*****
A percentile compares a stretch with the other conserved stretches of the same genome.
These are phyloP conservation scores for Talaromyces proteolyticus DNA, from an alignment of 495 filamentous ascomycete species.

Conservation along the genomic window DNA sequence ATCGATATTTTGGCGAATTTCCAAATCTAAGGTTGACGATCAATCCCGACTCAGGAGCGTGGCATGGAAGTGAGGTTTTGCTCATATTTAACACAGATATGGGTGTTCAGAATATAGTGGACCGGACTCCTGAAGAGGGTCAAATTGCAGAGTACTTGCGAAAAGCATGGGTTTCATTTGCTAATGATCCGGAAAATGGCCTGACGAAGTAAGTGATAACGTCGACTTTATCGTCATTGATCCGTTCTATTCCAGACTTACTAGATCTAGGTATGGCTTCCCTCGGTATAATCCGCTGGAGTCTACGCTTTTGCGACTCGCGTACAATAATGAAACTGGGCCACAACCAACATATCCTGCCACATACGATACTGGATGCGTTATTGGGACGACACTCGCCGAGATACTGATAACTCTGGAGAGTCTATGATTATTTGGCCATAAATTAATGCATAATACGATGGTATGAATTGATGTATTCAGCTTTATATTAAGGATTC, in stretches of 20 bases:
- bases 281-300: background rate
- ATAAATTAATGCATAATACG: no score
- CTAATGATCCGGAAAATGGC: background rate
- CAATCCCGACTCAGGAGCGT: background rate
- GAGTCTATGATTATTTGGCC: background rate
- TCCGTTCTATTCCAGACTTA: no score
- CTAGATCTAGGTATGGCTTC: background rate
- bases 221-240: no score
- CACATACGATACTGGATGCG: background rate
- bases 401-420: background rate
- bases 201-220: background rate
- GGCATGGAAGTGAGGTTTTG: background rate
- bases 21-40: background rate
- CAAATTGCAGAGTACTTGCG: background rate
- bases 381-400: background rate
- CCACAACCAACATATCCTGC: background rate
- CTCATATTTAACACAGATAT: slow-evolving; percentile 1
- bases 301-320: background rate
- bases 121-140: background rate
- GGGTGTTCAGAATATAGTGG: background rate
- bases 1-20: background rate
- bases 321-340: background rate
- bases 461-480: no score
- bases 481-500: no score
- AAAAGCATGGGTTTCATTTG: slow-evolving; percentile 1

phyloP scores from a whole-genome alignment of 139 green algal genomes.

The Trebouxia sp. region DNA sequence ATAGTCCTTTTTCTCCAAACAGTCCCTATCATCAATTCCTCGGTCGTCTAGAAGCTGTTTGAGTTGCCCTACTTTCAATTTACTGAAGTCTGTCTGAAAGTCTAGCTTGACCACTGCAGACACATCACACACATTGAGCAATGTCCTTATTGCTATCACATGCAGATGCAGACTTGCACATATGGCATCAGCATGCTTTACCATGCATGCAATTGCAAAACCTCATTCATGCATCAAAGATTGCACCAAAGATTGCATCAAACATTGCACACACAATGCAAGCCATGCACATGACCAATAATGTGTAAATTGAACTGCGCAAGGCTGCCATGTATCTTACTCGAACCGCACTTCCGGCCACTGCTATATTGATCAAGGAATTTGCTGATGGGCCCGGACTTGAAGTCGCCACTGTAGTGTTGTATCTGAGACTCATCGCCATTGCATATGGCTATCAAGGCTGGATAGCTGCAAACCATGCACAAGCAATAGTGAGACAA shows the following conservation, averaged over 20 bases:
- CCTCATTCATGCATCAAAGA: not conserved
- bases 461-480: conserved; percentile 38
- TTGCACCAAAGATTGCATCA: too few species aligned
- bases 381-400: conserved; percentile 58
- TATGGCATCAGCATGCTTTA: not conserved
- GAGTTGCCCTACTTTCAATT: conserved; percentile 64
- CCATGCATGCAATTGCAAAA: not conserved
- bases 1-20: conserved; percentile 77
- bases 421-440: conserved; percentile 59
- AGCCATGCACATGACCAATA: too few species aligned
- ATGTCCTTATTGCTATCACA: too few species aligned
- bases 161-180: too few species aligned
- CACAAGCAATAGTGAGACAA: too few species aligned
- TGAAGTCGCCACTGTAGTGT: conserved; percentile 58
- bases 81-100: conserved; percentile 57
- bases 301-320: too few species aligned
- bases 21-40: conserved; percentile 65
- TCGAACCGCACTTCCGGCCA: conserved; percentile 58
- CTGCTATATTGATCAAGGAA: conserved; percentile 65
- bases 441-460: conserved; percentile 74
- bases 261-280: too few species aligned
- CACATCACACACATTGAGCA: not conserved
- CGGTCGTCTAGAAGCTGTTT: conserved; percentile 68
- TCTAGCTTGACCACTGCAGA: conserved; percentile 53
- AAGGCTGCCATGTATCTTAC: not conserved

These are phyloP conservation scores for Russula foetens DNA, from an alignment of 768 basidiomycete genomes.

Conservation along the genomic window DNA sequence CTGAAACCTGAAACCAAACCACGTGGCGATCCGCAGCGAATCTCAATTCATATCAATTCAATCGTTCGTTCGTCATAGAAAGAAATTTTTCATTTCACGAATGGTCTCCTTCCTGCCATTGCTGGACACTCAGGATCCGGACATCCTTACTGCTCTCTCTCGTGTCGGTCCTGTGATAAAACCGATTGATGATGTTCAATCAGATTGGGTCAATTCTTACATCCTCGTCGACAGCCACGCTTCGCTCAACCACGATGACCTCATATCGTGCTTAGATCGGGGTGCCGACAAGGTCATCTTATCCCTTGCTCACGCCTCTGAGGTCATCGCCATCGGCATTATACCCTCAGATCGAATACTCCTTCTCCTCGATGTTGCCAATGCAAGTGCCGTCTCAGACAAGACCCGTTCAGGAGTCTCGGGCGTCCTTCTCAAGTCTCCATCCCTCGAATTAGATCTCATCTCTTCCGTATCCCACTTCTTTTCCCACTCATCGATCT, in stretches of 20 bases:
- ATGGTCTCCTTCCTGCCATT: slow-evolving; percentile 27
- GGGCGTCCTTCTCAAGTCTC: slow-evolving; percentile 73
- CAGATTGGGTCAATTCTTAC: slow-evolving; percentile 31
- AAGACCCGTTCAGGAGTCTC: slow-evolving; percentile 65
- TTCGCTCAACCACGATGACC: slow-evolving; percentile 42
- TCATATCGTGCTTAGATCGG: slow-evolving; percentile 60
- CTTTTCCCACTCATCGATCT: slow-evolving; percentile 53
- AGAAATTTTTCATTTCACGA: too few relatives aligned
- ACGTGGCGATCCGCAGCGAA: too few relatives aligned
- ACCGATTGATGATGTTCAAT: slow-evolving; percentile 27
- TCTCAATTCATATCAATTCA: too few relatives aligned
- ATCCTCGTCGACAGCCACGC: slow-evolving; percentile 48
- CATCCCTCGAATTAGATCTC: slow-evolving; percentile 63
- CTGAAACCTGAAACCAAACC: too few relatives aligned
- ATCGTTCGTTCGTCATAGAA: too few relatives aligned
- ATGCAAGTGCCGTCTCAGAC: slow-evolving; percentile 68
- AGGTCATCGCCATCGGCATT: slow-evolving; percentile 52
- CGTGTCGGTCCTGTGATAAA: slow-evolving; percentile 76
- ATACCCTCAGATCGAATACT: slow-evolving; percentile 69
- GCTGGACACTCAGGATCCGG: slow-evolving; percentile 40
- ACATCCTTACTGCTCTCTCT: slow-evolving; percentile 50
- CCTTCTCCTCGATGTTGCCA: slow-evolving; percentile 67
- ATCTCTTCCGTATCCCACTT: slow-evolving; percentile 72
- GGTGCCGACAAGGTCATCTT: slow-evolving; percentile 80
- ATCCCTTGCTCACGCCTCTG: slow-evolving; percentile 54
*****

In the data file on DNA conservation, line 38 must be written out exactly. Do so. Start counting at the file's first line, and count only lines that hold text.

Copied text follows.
- bases 1-20: conserved; percentile 77